Why should the networks add African American shows when we already watch more TV than any other group? If we stopped watching then maybe there would be Black shows to get us watching again.

  • Usagi

    A lot of BET and TV1 shows are horrible. I don’t like much of American TV. They put too much of the soulful crap and don’t have real substance. I feel a lot of shows like Reed Between The Lines are trying WAY too hard. Write them a character first. Jumping over the Broom and The Help felt like a PSA. At least, i still Nollywood, BBC, anime, Somaliland, and Thatguywiththeglasses to entertain me. Also, why isn’t that almost never show blacks that are goth,punk or anything other subculture ? Except for The Boondocks and Eve’s Bayou, they are no non-Christian black folk in media. Also, it pissing me off that the media only mainly presents W.Africans or light eureopeanish creoles. I sick of tired of only being able to see people that look like only on model shows. And I would love to see more black culture and history presented in media OUTSIDE slavery.You know, we have been for, I don’t know, OVER 100,000 years.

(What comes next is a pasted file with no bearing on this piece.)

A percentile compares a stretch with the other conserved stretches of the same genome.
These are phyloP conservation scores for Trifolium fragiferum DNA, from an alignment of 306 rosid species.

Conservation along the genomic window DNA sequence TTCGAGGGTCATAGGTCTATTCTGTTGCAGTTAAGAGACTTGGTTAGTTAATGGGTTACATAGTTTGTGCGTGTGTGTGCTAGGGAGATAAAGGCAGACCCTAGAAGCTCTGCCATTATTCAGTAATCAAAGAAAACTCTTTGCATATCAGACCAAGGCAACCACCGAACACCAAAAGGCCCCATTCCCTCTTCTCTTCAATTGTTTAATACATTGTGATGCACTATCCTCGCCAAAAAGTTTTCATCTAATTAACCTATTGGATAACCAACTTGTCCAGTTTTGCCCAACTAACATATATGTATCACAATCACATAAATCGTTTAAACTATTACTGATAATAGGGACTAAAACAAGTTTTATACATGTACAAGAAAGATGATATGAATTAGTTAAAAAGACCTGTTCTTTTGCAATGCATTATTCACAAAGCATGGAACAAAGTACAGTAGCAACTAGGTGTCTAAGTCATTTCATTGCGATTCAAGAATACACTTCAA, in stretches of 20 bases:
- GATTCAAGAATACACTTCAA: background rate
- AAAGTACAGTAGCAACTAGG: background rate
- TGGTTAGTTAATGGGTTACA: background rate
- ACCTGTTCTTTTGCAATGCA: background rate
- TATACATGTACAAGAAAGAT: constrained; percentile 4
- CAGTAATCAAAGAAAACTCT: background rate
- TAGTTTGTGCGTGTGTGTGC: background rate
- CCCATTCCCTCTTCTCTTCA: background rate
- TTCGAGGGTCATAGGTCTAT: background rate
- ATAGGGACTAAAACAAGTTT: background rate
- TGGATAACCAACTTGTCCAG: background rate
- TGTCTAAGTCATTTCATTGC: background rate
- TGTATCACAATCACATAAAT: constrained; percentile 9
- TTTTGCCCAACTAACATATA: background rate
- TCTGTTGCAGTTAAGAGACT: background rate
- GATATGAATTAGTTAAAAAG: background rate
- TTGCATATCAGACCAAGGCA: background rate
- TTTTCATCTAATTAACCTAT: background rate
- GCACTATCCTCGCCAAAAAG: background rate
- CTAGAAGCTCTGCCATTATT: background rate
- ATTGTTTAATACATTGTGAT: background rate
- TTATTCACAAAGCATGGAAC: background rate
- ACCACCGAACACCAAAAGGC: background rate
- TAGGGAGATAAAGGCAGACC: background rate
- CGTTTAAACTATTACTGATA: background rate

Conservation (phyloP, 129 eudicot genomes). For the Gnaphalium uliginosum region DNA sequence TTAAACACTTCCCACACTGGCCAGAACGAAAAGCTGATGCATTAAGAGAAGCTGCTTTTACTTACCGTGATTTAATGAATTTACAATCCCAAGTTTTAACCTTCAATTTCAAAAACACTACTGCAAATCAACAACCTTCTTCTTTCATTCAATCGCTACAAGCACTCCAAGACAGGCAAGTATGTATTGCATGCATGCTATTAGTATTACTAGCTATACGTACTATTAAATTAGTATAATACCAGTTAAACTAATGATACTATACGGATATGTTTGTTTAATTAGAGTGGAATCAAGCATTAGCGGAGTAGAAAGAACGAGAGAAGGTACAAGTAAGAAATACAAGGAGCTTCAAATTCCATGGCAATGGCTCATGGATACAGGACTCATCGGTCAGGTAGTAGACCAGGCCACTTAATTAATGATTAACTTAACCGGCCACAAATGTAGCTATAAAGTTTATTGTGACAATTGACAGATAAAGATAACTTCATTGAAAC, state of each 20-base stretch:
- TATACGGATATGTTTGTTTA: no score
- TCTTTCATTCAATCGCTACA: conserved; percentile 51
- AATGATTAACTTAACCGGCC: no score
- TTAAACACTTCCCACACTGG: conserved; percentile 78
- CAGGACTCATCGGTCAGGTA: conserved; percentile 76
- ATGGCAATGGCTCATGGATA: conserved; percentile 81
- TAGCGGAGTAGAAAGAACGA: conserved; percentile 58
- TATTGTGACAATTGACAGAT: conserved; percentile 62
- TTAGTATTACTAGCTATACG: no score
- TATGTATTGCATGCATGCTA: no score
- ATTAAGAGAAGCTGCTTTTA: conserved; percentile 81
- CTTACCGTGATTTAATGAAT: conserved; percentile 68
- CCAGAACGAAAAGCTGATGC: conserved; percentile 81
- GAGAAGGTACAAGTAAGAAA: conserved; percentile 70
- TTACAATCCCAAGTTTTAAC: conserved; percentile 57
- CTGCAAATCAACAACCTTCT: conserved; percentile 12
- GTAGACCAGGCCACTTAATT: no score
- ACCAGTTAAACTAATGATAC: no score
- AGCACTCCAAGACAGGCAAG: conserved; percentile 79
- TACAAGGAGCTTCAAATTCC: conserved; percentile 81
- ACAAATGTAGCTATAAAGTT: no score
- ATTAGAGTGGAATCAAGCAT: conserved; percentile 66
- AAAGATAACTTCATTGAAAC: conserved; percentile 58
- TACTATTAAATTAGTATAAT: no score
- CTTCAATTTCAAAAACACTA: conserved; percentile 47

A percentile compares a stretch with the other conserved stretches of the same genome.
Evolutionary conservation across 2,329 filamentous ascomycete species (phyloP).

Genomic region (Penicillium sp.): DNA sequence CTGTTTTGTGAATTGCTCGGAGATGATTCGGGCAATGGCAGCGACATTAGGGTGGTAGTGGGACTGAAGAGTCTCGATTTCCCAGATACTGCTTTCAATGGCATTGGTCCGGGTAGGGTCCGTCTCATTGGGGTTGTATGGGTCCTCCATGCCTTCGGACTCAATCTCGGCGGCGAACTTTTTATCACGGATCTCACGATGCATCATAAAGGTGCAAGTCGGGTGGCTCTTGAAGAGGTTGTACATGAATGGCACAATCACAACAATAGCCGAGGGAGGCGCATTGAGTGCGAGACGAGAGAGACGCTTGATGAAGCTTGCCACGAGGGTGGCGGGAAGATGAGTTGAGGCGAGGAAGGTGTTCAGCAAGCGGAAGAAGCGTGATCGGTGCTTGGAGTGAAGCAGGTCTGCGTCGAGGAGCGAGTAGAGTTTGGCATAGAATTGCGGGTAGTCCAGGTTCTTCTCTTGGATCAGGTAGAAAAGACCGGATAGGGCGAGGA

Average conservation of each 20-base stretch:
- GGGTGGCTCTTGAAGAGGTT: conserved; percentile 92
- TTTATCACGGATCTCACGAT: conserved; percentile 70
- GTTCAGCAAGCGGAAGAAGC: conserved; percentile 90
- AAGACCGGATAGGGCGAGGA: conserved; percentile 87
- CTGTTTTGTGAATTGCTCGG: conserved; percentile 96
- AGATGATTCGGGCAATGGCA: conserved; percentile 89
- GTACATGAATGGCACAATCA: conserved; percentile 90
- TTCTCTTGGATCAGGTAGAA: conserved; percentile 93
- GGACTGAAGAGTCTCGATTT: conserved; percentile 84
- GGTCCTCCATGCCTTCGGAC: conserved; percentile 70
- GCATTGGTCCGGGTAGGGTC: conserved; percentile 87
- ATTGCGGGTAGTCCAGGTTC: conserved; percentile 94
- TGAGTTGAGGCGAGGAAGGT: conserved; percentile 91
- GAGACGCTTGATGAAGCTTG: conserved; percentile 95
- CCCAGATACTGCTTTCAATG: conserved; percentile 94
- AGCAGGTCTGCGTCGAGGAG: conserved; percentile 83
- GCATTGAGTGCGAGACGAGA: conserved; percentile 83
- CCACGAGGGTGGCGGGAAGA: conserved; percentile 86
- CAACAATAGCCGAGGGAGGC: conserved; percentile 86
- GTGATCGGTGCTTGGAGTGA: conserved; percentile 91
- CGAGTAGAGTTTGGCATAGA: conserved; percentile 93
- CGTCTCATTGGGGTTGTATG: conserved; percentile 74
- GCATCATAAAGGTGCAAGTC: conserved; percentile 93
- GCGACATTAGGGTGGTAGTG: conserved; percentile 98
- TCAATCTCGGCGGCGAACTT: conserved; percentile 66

• http://www.NicoleJButler.com Nicole J. Butler

    It’s not about networks not “letting black actors be great,” it’s all about the bottom line. As a black actress, I strongly support diversity in casting whenever it isn’t detrimental to the storyline, but I won’t support an awful all-black show any more than I will watch an awful all-white show. If I do, it just tells the powers-that-be that I am not a discerning viewer, and they don’t have to try as hard.

  • Pilot

    BTW, I can tell you have some familiarity around this subject (audience/ratings, and so forth), and therefore I will just remind you gently that you cannot compare cable viewer populations with the big, over-the-air networks. Cable networks have paying subscribers, and therefore they can afford to have a smaller audience for a show and still have the show be quite profitable. “Mad Men” and Breaking Bad” do very well with 2 million viewers each. Either show on ABC, NBC, or CBS in prime time is always in danger of being cancelled (like “Parks and Recreation”) because they need more viewers to get the advertisers that pay the bills.

  • B

    I heart your comment. I completely agree with you (minus the slavery bit b/c I think we need more HONEST depictions of slavery in this country). If Jewish people can make honest and complex holocaust films, we should be able to make equally honest and complex slavery films instead of the vapid somewhat romanticized or glossed over slave films we do make.